The Caribbean death toll from Hurricane Sandy rose again sharply on Saturday, even as the storm swirled away toward the U.S. East Coast. Officials said the hurricane system has cost at least 58 lives in addition to destroying or badly damaging thousands of homes.
While Jamaica, Cuba and the Bahamas took direct hits from the storm, the majority of deaths and most extensive damage was in impoverished Haiti, where it has rained almost non-stop since Tuesday.
The official death toll in Haiti stood at 44 Saturday, but authorities said that could still rise. The country's ramshackle housing and denuded hillsides are especially vulnerable to flooding when rains come.
"This is a disaster of major proportions," Prime Minister Laurent Lamothe told The Associated Press. "The whole south is under water."
He said the death toll jumped on Saturday because it was the first day that authorities were able to go out and assess the damage, which he estimated was in the hundreds of millions of dollars, the bulk of it in lost crops.
Nineteen people are reported injured and another 12 are missing, he said.
One of the remaining threats was a still-rising muddy river in the northern part of the capital, Port-au-Prince.
"If the river busts its banks, it's going to create a lot of problems. It might kill a lot of people," said 51-year-old Seroine Pierre. "If death comes, we'll accept it. We're suffering, we're hungry, and we're just going to die hungry."
Officials reported flooding across Haiti, where 370,000 people are still living in flimsy shelters as a result of the devastating 2010 earthquake. Nearly 17,800 people had to move to 131 temporary shelters, the Civil Protection Office said.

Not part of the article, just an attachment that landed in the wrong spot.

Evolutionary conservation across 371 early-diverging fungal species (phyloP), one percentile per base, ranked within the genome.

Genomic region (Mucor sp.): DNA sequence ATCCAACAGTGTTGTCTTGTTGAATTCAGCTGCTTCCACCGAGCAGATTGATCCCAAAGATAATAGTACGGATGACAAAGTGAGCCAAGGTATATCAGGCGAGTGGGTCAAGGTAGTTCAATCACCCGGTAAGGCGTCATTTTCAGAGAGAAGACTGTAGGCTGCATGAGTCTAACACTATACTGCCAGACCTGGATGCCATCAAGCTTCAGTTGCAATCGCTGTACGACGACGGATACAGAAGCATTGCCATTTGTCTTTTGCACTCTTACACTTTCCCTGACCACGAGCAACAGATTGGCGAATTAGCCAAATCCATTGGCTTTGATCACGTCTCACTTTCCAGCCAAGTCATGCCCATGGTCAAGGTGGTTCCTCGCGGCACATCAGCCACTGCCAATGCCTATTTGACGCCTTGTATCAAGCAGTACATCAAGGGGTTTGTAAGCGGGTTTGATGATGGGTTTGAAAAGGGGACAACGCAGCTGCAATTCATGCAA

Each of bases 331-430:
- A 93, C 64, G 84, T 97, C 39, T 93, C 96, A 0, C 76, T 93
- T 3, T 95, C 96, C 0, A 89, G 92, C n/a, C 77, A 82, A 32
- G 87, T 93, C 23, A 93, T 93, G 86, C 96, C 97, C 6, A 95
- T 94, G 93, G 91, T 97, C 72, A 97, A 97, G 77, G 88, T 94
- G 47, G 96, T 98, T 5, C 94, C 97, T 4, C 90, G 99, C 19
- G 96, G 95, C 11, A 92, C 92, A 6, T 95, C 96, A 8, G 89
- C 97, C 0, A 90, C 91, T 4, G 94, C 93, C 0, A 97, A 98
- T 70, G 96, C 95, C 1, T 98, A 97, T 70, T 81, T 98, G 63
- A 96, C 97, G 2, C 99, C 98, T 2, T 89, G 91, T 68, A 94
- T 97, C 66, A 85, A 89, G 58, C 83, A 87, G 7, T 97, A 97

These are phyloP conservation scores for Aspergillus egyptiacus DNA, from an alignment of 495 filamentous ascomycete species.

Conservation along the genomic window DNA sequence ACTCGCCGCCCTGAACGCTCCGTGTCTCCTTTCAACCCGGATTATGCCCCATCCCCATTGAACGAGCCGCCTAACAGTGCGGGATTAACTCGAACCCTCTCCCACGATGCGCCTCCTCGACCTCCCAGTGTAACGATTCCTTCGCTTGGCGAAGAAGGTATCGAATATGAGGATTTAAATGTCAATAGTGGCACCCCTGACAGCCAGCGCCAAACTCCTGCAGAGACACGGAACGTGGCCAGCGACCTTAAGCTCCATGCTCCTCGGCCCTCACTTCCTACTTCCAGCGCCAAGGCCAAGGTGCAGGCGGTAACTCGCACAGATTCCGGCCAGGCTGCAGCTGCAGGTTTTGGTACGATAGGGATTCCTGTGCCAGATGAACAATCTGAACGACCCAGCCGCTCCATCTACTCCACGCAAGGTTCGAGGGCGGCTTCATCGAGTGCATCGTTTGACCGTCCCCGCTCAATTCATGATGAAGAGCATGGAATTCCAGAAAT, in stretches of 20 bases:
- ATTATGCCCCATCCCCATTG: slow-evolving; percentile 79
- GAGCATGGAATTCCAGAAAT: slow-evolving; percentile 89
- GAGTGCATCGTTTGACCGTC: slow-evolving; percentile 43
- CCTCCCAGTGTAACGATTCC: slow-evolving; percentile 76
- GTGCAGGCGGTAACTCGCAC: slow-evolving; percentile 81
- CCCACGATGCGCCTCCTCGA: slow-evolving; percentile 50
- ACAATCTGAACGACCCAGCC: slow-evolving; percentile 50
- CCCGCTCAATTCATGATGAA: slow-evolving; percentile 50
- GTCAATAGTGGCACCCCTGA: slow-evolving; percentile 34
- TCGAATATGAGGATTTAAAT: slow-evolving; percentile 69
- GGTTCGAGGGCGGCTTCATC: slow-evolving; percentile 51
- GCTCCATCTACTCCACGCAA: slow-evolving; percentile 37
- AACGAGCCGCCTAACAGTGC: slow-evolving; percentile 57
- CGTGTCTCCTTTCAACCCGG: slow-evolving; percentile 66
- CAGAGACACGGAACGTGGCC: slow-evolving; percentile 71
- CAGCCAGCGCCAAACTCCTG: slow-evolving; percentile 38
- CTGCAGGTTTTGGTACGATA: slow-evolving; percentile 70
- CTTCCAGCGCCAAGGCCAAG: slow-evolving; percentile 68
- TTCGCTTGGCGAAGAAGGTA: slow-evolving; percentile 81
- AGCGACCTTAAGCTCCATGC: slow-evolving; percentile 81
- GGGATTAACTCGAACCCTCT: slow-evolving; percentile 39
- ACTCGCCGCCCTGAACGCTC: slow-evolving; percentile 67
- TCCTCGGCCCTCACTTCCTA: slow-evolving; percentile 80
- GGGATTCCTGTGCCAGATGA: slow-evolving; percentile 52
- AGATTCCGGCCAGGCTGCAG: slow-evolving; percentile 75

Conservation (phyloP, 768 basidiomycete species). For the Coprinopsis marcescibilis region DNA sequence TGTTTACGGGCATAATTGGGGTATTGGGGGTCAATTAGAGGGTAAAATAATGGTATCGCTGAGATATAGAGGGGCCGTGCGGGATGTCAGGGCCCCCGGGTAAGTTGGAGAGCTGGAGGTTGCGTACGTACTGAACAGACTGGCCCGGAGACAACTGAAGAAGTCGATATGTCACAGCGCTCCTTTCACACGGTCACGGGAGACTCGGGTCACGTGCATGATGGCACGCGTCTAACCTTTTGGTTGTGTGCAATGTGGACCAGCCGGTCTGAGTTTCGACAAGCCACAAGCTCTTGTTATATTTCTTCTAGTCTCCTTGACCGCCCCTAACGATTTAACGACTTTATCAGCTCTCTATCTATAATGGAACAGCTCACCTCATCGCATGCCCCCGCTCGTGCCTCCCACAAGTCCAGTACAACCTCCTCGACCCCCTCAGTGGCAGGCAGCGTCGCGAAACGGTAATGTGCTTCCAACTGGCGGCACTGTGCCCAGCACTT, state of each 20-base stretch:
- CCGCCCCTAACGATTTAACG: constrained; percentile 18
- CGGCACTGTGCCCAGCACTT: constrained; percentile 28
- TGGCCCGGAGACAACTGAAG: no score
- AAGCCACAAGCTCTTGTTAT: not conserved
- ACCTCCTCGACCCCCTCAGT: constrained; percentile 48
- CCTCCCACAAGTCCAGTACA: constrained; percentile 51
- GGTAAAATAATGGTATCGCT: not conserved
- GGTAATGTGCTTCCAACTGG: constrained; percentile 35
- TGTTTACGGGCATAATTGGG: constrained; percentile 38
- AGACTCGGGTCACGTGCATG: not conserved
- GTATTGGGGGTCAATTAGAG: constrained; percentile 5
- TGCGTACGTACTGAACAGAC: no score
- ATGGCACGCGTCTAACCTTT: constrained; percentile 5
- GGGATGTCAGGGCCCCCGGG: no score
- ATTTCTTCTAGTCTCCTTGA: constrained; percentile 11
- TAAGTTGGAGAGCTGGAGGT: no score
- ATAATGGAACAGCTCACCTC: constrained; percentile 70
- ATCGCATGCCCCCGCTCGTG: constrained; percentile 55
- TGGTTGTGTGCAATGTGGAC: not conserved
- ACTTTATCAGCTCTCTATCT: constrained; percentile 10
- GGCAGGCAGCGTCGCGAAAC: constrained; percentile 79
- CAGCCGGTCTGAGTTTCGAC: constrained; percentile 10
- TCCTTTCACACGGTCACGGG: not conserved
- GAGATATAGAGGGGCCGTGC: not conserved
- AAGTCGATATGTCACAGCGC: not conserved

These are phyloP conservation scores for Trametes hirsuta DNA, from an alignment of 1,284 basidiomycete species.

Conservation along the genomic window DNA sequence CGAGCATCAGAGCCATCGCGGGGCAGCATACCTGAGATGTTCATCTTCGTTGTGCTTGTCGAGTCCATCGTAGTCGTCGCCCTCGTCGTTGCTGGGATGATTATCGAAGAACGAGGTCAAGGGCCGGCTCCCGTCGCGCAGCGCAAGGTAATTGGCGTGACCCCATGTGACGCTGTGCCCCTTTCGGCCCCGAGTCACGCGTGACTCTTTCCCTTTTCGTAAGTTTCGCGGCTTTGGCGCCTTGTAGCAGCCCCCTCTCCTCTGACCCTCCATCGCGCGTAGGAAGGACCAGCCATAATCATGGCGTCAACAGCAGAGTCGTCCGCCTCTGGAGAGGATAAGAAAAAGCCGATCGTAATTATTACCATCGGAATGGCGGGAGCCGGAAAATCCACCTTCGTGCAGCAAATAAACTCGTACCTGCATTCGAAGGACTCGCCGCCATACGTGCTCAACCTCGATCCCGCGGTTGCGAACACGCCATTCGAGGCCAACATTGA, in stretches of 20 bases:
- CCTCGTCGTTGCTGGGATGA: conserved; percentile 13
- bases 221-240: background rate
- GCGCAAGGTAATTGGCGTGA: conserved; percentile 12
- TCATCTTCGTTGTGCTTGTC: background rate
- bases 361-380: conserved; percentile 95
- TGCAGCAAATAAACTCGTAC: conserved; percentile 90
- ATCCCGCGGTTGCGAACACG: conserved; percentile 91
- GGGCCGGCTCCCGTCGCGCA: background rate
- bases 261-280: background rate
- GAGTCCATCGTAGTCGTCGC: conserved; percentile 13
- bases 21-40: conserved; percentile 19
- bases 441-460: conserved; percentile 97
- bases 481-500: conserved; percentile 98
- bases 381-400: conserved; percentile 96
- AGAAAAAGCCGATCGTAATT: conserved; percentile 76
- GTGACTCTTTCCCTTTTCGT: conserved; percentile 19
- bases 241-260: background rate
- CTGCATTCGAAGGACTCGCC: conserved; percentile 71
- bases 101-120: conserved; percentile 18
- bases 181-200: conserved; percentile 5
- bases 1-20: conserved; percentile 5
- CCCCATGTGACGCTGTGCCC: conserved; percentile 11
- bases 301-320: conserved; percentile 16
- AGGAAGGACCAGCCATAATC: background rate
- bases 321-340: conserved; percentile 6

Among those hoping for a dry place to stay was 35-year-old Iliodor Derisma in Port-au-Prince, who said the storm had caused a lot of anguish.
"It's wet all my clothes, and all the children aren't living well," he said. "We're hungry. We haven't received any food. If we had a shelter, that would be nice."
Santos Alexis, mayor of the southern city of Leogane, said Saturday that two people were reported dead there, including a man in his late 30s and a boy around 10 years old who drowned. He said the city was hit by heavy rains but that no major damage was reported.
"Water came into the houses, water got on the beds, but they didn't lose their homes," he said. "Leogane was underwater mostly, but now we have less water."
President Michel Martelly and Lamothe handed out water bottles to dozens of people in a Port-au-Prince neighborhood on Friday. They also distributed money to local officials to help clean up the damage.
Sandy left dozens of families homeless when it barreled across Jamaica Wednesday as a Category 1 hurricane. One man was crushed to death by a boulder that tumbled into his house. Military officials on Saturday were carrying supplies and doctors to five communities in the southern mountainous region that had been cut off by floods.
The storm hit eastern Cuba as a Category 2 hurricane early Thursday. Eleven people died in Santiago and Guantanamo provinces and official news media said the storm caused 5,000 houses to at least partially collapse while 30,000 others lost roofs. Banana, coffee, bean and sugar crops were damaged.
The storm then churned into the Bahamas archipelago, toppling light posts, flooding roads and ripping down tree branches. Police said the British CEO of an investment bank died when he fell from his roof in upscale Lyford Cay late Thursday while trying to repair a window shutter. Officials at Deltec Bank & Trust identified him as Timothy Fraser-Smith, who became CEO in 2000.
In Puerto Rico, police said a man in his 50s died Friday in the southern town of Juana Diaz, swept away in a river swollen by rain from Sandy's outer bands. Flooding forced at least 100 families in southwestern Puerto Rico to seek shelter.
Authorities in the Dominican Republic evacuated more than 18,100 people after the storm destroyed several bridges and isolated at least 130 communities. Heavy rains and wind also damaged an estimated 3,500 homes.